With Parliament taking the half term recess, politicians were free to roam the land this week. The Labour Party used the opportunity to publish an animal welfare plan, which included proposals to allow pets in rental properties as default.
While many council and housing association leases ban pets it was the private rented sector that appeared in the media dock. The Labour policy appears to be tenure-neutral, affecting both social and private lets, and this is just one area of the policy that the RLA has written to the Labour Party, seeking clarification.
There are many good reasons why landlords may wish to restrict pets in a property, from allergies in shared accommodation, to inappropriately large pets in flats. Of course, the government’s tenant fee ban proposals will also prevent landlords from taking a larger deposit or from requiring tenants to take out insurance to cover damage.
Where problems with pets do arise, particularly where the pet becomes a nuisance neighbour, the current possession process is slow and expensive. A whole lot more thought needs to be given to encouraging landlords to offer pet-friendly tenancies.
In a Home Affairs Committee report, published this week, the RLA’s research on right to rent checks was again referenced, this time in relation to European Union citizen rights post-Brexit. There remains concern that there is lack of clarity on how EU citizens will be treated when it comes to the immigration checks outsourced by government to landlords and employers.
On a positive note, this week saw the end of the seven day waiting period for people making a new claim for Universal Credit. This, combined with monthly payment in arrears, meant that many tenants found themselves with two months of rent arrears, before their tenancy had even started. Combined with direct payment and a freeze of housing allowances. Many landlords have been reluctant to let to people claiming benefits, and the RLA has been campaigning for change. The end of the seven day wait, combined with other changes announced in the Autumn Budget, will begin to make a difference, but there is much more to do before landlord confidence is restored.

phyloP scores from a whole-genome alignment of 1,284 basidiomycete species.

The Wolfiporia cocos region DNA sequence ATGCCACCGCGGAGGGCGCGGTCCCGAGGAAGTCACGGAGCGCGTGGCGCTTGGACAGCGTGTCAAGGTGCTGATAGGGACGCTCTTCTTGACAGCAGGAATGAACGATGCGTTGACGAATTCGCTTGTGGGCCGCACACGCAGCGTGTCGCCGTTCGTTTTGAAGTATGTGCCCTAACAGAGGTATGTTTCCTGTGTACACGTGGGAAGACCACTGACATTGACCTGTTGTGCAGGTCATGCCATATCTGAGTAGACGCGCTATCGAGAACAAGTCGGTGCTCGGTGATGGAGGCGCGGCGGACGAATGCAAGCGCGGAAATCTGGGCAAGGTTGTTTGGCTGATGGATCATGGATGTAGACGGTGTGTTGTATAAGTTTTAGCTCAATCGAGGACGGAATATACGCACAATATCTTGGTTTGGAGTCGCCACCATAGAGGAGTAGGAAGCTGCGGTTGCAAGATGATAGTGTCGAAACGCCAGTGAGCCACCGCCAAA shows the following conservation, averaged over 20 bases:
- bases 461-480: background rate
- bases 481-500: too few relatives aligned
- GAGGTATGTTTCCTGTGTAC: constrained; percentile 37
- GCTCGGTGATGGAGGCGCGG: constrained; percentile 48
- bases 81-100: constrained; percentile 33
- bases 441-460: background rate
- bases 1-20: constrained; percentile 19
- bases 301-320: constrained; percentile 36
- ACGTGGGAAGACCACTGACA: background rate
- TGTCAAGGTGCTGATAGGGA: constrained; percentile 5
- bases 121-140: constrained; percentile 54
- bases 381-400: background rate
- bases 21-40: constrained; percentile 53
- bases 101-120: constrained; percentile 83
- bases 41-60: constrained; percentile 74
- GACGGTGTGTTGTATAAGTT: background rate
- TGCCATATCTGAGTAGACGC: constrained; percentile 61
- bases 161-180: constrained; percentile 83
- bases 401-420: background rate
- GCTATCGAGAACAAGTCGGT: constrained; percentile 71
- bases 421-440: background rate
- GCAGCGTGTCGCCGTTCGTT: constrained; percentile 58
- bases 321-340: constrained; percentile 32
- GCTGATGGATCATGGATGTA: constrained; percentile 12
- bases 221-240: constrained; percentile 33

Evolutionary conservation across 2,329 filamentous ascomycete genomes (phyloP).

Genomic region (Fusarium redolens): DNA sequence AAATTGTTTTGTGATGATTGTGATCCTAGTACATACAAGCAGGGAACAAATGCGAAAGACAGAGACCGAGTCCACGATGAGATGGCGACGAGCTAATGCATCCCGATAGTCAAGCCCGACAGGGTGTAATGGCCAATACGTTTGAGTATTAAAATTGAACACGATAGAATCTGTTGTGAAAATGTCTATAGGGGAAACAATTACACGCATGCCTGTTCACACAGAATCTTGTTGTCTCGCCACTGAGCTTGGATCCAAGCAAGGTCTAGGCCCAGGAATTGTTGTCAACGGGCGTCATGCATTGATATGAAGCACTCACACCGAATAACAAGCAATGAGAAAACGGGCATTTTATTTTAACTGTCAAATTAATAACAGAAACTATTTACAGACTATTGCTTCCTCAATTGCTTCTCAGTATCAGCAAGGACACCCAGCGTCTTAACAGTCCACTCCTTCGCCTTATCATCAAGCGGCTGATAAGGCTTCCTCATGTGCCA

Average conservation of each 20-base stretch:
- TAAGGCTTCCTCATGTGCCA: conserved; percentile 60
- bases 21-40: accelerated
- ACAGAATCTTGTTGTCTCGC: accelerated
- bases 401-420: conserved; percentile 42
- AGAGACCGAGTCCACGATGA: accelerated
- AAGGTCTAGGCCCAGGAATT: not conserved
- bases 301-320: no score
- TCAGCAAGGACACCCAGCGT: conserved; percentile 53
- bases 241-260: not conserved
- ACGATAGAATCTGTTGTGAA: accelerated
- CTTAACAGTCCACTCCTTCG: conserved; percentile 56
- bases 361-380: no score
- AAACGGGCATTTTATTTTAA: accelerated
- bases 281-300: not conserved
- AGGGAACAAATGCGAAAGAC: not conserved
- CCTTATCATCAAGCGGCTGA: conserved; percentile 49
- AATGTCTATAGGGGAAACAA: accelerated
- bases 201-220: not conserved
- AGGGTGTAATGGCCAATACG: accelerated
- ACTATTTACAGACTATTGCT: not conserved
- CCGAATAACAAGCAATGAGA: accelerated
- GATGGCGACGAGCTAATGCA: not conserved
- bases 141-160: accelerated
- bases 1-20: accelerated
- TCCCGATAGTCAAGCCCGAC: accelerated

A report from the Institute of Fiscal Studies, published on Friday, showed home ownership falling dramatically amongst the 25-34 year olds. It identifies the key reason, if not sole, for the decline to be the widening gap between family income and house prices. Family incomes grew by only 22% over 20 years, compared with house prices rising by 152%. It all rather undermines the government’s excuses for recent tax raids on private landlords. It’s not landlords stealing houses from under the noses of first time buyers, as the government claims, but stagnating incomes and soaring house prices fuelled by a lack of supply. Meanwhile, the same policies risk choking investment in private rented property just at the tine young families are increasingly dependent on it.
The Office for National Statistics also released data this week, showing a continued slowdown in rent increases, with rents increasing by 1.1% nationally – well below both measures of inflation. It was bad news for those clamouring for rent controls in the PRS. If rents were linked to inflation, as many wish, tenants would be facing increases of up to three times higher.